Following closely behind humility, we need a debate that is characterised by intelligence. Last week it emerged that 2008 is set to be the coldest year since 2000. Despite the fact that it will still be among the hottest years on record, it is being touted as evidence against global warming. Of course, it doesn’t prove anything, either for or against – it is the long term trends that matter, and there can be large differences from one year to the next. The Guardian printed the data at the top of their article, and all it has proved so far is that an alarming percentage of their readers don’t know how to read a bar graph.
There’s a Sunday Telegraph comment piece that claims Arctic sea ice is in fact growing, by using the month on month data through the winter – of course it is – it’s the winter. Bloggers compare the straight lines of the IPCC temperature projections with the jagged rise and fall of actual temperatures, and conclude that the IPCC doesn’t know what it’s talking about. Dr George Reisman, in a report giving evidence against man-made climate change to the US Senate (pdf), claims that global warming “will bring major benefits to much of the world”. Canada and Greenland would become temperate, and an ice-free Arctic would make for faster shipping. He forgets that if Greenland is free from its ice sheet, then New York, London, Shanghai and Buenos Aires are all under water. The same temperatures that would make Canada temperate would make most of Africa uninhabitable desert, not to mention parts of his own country in Texas or New Mexico.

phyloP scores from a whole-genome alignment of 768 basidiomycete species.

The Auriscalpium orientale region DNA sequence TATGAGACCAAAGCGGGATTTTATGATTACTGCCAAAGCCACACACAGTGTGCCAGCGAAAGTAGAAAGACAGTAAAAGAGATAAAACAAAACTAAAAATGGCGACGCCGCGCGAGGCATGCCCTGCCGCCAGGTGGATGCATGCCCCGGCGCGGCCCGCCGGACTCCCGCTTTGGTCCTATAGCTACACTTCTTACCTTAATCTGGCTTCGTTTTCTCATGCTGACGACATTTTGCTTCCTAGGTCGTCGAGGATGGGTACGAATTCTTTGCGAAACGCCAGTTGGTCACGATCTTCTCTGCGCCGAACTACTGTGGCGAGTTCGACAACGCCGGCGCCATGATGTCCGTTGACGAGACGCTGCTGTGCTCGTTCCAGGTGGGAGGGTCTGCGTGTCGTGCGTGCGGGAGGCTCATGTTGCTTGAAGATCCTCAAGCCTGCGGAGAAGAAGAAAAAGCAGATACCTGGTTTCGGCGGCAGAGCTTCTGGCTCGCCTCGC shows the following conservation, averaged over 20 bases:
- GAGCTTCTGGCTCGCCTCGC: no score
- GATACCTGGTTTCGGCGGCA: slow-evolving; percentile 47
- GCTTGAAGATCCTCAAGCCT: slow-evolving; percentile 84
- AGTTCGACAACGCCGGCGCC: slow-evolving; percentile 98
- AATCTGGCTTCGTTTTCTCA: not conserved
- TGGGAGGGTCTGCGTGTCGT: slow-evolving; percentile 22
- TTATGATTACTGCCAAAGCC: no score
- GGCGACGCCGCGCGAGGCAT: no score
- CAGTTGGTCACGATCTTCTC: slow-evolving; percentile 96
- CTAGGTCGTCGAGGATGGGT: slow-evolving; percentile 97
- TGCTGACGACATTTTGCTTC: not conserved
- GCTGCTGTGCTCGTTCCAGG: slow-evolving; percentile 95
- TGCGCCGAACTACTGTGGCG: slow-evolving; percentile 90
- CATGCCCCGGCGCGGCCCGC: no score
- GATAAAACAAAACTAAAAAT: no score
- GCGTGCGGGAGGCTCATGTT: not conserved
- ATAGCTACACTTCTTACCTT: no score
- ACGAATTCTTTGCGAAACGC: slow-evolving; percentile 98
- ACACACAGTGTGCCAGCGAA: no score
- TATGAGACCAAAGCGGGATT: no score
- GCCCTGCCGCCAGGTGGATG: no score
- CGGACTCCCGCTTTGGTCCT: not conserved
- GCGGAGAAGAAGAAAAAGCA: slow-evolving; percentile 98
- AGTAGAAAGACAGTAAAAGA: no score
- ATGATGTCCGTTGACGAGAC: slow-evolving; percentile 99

We have to avoid snap judgements and knee jerk reactions, and think before we speak. We need to use data intelligently.
(Part 3 in a series, catch up here: Introduction – humility)